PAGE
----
They grabbed their luggage and made for the exit. The people were slightly more crowded around here, but nowhere near as clustered together as they were around the Gate. Aurora and Lacy could easily push through, and after a short struggle trying to push open the doors, they broke into the outdoors. There was no rain out here; why would there be, in a land without the Dayseasons? No Firelight, Waterlight, Earthlight, or Airlight to be seen or heard of here. However, despite the lack of rain, small particles still fell from the sky.

    In front of the two girls, a pack of people wearing some expensive-looking clothing frowned at the skies and unfurled some umbrellas; or had a servant do it for them. The less wealthy simply ignored the downfall of the white, snowlike particles. Around them, children grabbed at the flakes, rarely succeeding in their attempts. While she had heard the stories, Aurora did frown at the particles. They weren’t snow. In fact, they smelled of quite the opposite; smoke.

    Lacy grabbed Aurora’s arm, tugging on her sleeve. Aurora turned to Lacy, but she wasn’t looking at her. Lacy pointed off into the distance, pointing to a massive black cloud.

    No, not a cloud. A plume of smoke.

    “Is that—” Aurora asked, not that she needed to be answered.

    Lacy nodded. “The war.”

    For a moment, they just stood and stared. Though they had to be miles and miles away, Aurora could’ve sworn she that she could’ve seen the hail of arrows, blasts of fire from the mages, and heard the battle cries from humans and demons alike as they clashed sword on sword in the thick of the battlefield.

    “You don’t think that’ll be us in a few years, do you?” Lacy asked, interrupting Aurora’s thoughts. “Mages on the battlefield?”

    Aurora frowned. “I sure hope not; all that looks pretty chaotic.”

     Lacy sat down on their case. “Well, even if that happens, we have to become mages first. Which means, first and foremost, we have to get to Ivinan. That was supposed to happen after a certain few people came to take us there. However, their lack of presence here makes me paranoid about if we’re ever going to get to Ivinan, become mages, and possibly join the army.”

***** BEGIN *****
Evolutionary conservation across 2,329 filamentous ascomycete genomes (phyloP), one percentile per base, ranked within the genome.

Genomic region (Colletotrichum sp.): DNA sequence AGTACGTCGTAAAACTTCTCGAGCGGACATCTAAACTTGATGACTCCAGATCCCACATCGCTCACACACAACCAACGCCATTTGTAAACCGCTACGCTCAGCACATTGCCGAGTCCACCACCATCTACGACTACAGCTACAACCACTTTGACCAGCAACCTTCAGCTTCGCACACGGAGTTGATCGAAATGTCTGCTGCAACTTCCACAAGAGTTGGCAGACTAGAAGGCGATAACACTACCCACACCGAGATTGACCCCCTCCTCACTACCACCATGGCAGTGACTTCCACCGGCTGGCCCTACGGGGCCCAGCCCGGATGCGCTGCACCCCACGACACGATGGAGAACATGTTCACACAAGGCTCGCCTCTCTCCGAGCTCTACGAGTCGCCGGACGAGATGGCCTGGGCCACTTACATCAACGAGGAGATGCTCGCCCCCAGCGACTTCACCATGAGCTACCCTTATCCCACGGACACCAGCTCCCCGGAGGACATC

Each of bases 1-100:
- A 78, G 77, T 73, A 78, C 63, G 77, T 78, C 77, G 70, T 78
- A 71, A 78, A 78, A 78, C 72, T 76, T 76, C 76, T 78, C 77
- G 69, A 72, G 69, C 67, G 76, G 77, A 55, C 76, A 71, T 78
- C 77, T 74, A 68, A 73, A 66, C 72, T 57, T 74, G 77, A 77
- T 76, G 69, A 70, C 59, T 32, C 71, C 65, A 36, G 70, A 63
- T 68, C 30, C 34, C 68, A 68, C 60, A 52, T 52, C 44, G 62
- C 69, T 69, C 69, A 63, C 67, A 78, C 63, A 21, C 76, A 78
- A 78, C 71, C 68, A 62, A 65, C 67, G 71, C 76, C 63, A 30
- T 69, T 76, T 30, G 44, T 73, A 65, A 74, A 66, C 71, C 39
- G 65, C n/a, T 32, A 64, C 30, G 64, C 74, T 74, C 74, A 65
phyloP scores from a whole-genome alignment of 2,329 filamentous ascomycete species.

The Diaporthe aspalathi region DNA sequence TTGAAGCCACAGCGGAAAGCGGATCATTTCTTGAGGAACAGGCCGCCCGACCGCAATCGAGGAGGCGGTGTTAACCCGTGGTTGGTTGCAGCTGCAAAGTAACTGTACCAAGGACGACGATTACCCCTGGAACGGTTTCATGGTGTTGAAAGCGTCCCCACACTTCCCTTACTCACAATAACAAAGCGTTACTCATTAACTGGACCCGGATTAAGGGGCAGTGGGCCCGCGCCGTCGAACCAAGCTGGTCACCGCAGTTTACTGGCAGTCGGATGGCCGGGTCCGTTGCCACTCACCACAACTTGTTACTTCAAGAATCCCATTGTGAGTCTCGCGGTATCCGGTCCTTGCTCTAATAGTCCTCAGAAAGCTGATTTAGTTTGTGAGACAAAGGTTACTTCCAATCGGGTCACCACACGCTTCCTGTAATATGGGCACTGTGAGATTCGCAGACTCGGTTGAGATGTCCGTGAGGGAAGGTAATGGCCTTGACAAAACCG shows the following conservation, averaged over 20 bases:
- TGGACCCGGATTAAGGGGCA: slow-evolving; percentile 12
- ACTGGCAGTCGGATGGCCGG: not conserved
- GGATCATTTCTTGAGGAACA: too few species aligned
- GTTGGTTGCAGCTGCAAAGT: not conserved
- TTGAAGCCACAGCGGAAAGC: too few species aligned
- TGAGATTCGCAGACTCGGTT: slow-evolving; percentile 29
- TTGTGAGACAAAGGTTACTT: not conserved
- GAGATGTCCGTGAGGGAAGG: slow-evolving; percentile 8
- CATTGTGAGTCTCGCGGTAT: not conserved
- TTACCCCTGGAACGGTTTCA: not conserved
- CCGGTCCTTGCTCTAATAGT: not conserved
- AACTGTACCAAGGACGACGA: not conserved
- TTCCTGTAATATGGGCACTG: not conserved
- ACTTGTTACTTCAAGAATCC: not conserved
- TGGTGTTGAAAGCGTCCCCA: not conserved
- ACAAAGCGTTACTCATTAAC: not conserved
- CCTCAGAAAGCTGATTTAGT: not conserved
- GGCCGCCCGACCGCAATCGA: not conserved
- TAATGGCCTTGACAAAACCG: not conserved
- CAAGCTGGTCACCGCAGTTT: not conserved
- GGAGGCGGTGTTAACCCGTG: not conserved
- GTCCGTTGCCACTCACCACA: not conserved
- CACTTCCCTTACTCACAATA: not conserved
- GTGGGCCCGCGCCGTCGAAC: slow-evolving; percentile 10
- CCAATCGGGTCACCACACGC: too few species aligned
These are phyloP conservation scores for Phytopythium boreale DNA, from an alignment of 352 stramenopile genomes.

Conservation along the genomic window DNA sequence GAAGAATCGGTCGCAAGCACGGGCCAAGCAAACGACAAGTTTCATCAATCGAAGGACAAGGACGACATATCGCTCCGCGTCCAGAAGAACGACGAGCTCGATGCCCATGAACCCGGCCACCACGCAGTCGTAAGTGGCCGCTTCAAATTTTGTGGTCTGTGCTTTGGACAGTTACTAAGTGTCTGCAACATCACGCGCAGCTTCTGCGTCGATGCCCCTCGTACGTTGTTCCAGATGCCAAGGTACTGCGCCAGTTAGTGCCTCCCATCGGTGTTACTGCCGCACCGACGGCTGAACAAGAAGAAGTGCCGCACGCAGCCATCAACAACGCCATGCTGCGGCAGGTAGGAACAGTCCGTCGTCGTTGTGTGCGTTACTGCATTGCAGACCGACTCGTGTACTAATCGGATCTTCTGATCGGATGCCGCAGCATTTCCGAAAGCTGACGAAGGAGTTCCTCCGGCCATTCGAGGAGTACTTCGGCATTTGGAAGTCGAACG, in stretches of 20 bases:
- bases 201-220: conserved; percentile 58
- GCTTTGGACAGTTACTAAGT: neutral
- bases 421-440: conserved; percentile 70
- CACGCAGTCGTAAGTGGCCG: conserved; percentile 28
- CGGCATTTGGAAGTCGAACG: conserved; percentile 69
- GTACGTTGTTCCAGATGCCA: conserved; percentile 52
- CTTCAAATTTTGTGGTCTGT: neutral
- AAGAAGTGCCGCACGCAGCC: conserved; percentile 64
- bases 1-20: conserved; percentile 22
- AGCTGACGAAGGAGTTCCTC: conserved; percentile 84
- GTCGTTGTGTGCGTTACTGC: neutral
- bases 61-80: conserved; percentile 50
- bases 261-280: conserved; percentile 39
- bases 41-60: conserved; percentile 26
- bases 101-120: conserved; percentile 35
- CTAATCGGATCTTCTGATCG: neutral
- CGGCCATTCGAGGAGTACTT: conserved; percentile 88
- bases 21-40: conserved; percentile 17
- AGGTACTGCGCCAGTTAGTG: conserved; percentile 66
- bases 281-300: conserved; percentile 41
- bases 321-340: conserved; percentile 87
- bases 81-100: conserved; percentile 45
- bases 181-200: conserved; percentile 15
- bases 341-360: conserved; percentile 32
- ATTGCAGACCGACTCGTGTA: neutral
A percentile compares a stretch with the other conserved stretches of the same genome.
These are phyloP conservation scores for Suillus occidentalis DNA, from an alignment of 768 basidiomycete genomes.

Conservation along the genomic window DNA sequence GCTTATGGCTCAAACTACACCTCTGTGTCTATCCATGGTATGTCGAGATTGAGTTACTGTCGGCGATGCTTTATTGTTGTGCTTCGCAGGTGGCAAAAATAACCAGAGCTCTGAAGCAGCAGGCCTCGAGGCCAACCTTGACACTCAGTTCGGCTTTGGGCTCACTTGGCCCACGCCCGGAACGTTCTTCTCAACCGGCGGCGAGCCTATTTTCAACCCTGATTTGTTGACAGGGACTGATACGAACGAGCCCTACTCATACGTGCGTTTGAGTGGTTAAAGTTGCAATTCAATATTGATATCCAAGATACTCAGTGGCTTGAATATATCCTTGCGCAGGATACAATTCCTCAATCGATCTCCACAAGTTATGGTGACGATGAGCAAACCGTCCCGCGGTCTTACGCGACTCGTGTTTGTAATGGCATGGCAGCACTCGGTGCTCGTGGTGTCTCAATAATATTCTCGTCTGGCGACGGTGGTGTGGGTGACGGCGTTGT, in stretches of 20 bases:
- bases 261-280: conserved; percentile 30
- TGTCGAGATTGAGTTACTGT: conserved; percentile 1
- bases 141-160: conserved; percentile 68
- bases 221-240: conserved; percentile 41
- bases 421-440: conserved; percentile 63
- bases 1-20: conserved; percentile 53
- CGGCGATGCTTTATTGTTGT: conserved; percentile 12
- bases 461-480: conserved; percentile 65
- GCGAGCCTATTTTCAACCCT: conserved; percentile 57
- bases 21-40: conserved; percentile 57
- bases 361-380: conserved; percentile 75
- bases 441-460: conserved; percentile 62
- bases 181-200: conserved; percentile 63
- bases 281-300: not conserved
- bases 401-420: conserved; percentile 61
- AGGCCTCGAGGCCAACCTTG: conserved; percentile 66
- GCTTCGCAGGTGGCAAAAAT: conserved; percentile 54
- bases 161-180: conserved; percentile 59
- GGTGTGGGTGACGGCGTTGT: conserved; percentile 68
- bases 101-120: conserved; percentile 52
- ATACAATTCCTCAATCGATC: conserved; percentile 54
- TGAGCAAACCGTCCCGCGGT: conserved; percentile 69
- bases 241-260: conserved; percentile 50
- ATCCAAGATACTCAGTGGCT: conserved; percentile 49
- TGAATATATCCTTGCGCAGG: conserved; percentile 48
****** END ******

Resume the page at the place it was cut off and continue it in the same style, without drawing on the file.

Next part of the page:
Aurora blinked. “Well aren’t you a little pessimistic?”

    Lacy nodded, sighing. “You’re right. I’ve got to be more upbeat, don’t I?” She cleared her throat, falsely deepening her voice. “I’m sure that those certain few people are only a few minutes away from dragging us to mage school in Ivinan and drafting us into the military! We just have to be patient.”

    Aurora laughed. “Very nice.”

    “Aurora?” A voice called. “Lacy?” A rushed-looking woman wearing a mage’s robe ran forwards, eyes locked on the two of them. “Is that you, you two?”

    Aurora looked to the woman. “It’s us.”

    A look of relief flashed across the woman’s face, her hand leaping to her chest. “Thank goodness! We’ve all been worried sick.” She rushed forwards, offering her free hand. “I’m Geniora, Master Arcane Mage. I’ll be your Earth Arcana instructor at the Academy.”

    “Really?” Aurora asked. “Like, they sent an actual Master to get us, and not some servant?”

    “Of course!” Geniora smiled. “You children may very well be the future of Ivinan and the Iconar Collective. Besides; we don’t have servants.” She turned to leave, beckoning them to her. “Come, now! You were supposed to be in Ivinan and on your way to the Academy hours ago. We haven’t a moment to lose!”

    “See?” Lacy said, getting up and grabbing one end of their case. “I told you that we should’ve been optimistic.”

    Aurora laughed, grabbing the other end. They carried it awkwardly after the mage, until Geniora turned around and frowned. “Oh, allow me to get that.” She picked it up and slung it over her shoulder, and despite the loose sleeves of Geniora’s robes, Aurora could clearly see the lines of powerful muscles barely straining to lift such a heavy load. “Follow me, you two. The sooner we get to Ivinan, the better.”

    Geniora led them through the streets of Feylore Midway. Lining the cobblestone walkways were buildings big and small; mostly taverns, inns, and shops, but a few houses stood as well. Merchants called for people to buy their wares, which they had brought from realms across the Iconar Collective—the finest metalwork of Drakefell, medicines from Vitera, even empty Soulcages from Carnon.